Steel was first introduced in the United States in 1864 by a company called Union Metallic Cartridge. It was created for gunpowder, but ended up being used in other fields of production as well. In the 1950’s, these pennies were demonetized because they were thought to be instruments of espionage and counterfeiting.
Steel pennies make for an interesting collectible with some unique characteristics. Since they are not redeemable as US currency, some people will try to bypass this fact by exchanging them for some other type of coin. Steel pennies are quite common; you can find one in any general store in any town.
They have value only if you just like them for their looks, or if they have sentimental value. Most steel pennies are worth less than a dime, so it is usually better to use them in a trade rather than redeeming them. The penny was created in the United States around the time the country was transitioning from coins made of gold and silver to coins made out of copper and zinc.
Should you clean steel pennies?
If the penny is just a little bit dirty and is still shiny, then I wouldn’t normally clean it. But if it has been handled by lots of people and has grease or oil on it, then a quick cleaning with some warm soapy water should do the trick.
Avoid using any metal scourers on the penny, since you might scratch it up. For more ways to clean old pennies
Does cleaning steel pennies make them lose value?
Cleaning steel pennies won’t make them lose their value. If they are still in uncleaned condition, then they will be worth something. If you clean them and remove the darkening of the copper, then they will not be worth as much.
How to Clean Steel Pennies
Steel pennies are quite common, and while they have no real monetary value, they can make a nice keepsake. The only thing that generally goes wrong with them is that over time they start looking rusty and grubby due to exposure to the air and dirt.
The best way to clean them is with a bit of vinegar and baking soda! You’ll need:
- baking soda
- cup or bowl for mixing the solution in
Just combine one part vinegar, one part baking soda, and two parts water in your cup or bowl. There’s no need to use any measuring devices or spoons, just eyeball it.
Once you’ve got the solution in your cup, just drop the steel penny in, swish it around a bit, and pull it out. You can see that mine was pretty rusty before I swished it around.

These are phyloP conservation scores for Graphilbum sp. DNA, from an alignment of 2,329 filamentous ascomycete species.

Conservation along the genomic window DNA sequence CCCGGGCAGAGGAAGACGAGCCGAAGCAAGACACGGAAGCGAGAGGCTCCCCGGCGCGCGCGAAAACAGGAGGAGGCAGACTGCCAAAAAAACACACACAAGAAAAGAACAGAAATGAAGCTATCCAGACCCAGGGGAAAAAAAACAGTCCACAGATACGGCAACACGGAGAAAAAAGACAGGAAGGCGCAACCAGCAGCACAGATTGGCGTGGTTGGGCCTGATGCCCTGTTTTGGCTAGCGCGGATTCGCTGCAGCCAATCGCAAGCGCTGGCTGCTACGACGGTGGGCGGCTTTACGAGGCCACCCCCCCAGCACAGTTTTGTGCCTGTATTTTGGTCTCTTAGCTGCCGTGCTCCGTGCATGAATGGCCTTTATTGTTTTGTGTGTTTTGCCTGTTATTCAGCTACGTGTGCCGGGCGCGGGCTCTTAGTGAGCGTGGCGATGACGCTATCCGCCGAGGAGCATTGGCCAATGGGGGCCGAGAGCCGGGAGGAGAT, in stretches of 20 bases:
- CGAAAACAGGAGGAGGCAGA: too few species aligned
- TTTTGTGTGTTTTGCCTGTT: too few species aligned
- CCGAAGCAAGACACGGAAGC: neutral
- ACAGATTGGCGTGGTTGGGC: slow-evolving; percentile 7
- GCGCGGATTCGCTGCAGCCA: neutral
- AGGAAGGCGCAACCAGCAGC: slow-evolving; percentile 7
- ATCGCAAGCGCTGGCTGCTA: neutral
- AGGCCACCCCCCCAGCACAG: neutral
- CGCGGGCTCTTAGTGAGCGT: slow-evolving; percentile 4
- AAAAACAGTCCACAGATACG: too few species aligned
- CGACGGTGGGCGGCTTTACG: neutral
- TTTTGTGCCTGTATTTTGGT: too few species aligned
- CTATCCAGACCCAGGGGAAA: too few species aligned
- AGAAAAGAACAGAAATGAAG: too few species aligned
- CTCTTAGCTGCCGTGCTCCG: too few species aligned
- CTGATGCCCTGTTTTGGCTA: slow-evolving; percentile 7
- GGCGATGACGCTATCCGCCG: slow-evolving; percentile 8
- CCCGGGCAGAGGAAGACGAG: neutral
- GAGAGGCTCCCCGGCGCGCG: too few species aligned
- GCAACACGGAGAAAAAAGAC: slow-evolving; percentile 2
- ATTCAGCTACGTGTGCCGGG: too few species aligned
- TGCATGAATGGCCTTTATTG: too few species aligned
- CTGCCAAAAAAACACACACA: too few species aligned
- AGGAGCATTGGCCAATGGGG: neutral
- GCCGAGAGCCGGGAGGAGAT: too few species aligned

After a five-second dip in this magic solution, this is what my penny looks like! It’s still not perfect, there are a few dark spots and some of the original colorings is gone but it’s way better than it was!
After you rinse off your penny with running water (or spit!) you can pat down any remaining baking soda residue with a dry paper towel. It took me about a dozen pennies to get them all clean, but it’s so worth it. If you have any tips or tricks you prefer do let me know! Enjoy your shiny steel pennies!
What can you soak pennies in to clean them?
While soaking the pennies in a bowl of vinegar to neutralize the salts from the water, then rub the pennies with steel wool to clean off any remaining corrosion.
Be sure to rinse the penny off before putting it back into your coin collection. Bring one-quarter cup of water to a boil. Add two tablespoons of baking soda and one tablespoon of vinegar. Stir and let stand for thirty minutes. Soak your dirty penny in this solution for a few minutes.
Use an old toothbrush or soft rag to scrub off any rust stains or dark greasy spots that are left behind, to reveal shiny and fresh-looking pennies! Then rinse them off with cool water (or spit if you’re out of water!).
Soak your pennies in a cup of plain white vinegar and a couple of drops of dishwashing soap. Scrub the pennies with a toothbrush or soft cloth to remove stubborn rust stains. Then rinse them off with cool water. It’s also great for cleaning pennies without damaging them.